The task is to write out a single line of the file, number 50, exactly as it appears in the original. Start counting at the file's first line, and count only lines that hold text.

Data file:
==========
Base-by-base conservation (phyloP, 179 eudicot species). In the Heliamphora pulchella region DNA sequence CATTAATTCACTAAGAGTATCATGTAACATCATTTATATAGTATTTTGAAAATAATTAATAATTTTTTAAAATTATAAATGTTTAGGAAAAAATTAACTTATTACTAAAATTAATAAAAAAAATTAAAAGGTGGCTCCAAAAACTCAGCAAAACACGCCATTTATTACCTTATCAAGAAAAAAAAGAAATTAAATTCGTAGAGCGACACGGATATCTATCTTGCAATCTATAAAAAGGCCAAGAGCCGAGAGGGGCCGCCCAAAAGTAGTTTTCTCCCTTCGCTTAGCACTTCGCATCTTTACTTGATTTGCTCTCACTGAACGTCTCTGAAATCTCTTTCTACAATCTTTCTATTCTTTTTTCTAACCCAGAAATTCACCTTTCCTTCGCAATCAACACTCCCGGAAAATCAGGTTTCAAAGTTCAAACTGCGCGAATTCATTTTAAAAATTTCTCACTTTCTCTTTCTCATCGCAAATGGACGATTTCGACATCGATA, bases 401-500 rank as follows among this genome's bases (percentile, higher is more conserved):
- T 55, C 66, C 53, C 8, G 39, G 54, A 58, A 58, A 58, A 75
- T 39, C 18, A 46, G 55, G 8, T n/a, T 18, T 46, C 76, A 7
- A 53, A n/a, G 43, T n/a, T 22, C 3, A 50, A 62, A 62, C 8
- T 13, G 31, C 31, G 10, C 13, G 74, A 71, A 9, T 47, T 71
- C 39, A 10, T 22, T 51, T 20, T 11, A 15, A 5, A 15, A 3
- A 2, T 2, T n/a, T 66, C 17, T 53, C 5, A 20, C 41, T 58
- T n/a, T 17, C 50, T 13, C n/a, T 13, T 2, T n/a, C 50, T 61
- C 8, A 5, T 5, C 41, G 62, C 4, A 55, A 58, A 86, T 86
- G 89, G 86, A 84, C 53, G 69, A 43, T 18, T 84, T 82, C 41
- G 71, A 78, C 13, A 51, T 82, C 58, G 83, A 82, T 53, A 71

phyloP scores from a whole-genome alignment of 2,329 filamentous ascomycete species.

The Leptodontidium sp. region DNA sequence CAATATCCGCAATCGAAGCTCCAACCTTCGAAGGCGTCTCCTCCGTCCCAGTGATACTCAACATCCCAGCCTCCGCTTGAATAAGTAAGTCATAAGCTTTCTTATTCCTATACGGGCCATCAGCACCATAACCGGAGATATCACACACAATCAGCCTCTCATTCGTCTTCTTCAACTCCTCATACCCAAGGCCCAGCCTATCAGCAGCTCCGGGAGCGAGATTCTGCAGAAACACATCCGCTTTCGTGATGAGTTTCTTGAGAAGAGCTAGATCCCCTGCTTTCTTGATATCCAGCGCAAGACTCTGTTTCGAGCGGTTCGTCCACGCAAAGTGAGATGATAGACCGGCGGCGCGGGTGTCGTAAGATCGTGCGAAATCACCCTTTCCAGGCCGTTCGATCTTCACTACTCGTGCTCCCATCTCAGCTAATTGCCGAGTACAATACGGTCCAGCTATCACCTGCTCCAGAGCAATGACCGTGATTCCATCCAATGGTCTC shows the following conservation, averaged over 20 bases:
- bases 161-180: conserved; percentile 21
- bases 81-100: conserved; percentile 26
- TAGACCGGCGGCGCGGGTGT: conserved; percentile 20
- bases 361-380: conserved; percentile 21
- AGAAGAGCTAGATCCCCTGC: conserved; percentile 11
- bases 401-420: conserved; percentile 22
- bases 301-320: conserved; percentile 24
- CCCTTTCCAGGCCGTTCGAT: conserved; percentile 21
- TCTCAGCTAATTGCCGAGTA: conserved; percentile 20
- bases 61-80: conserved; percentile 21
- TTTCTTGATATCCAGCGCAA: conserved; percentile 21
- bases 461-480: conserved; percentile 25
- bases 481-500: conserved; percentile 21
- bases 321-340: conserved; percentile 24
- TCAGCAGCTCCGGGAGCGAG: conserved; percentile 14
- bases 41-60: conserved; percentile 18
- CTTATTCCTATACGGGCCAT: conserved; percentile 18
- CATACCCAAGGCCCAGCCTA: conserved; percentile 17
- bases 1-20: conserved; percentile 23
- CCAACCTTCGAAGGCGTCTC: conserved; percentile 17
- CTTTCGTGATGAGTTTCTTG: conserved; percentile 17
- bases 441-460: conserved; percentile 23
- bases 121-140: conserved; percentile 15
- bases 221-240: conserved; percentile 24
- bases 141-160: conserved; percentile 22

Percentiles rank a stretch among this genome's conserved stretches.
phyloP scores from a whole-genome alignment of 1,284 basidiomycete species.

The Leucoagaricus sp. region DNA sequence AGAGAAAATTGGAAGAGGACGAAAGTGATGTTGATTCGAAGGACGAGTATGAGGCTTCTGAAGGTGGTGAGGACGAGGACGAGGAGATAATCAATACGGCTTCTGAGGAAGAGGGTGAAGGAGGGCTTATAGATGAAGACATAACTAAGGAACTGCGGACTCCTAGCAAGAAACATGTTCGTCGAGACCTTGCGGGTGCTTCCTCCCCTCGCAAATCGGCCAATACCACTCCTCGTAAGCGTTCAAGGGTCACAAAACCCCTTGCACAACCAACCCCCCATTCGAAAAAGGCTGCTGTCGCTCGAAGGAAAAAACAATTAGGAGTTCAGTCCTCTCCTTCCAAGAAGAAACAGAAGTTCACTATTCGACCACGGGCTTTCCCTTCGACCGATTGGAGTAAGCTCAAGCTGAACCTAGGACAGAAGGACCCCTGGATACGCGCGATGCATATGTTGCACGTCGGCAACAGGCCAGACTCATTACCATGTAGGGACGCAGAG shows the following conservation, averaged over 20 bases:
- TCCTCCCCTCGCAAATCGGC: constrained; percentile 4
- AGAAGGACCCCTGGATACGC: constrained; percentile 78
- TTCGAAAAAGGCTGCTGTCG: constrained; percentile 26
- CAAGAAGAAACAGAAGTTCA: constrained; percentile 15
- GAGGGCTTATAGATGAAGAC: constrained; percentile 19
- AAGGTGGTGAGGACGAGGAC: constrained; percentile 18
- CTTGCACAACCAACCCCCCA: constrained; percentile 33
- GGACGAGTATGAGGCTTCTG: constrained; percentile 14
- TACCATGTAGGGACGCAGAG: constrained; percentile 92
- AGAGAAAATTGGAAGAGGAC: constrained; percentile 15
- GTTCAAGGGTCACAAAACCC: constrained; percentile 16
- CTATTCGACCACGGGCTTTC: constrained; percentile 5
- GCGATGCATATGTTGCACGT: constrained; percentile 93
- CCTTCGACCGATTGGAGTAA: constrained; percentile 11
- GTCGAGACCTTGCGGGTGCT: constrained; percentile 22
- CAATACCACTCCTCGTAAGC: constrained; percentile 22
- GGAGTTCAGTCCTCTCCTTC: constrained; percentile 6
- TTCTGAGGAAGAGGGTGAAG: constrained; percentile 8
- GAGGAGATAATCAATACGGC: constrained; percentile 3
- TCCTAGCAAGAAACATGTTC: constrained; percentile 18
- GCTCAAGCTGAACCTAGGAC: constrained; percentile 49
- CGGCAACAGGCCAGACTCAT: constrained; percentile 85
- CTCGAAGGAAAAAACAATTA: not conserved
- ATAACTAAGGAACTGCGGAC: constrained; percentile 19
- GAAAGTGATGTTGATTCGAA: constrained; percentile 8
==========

- TACCATGTAGGGACGCAGAG: constrained; percentile 92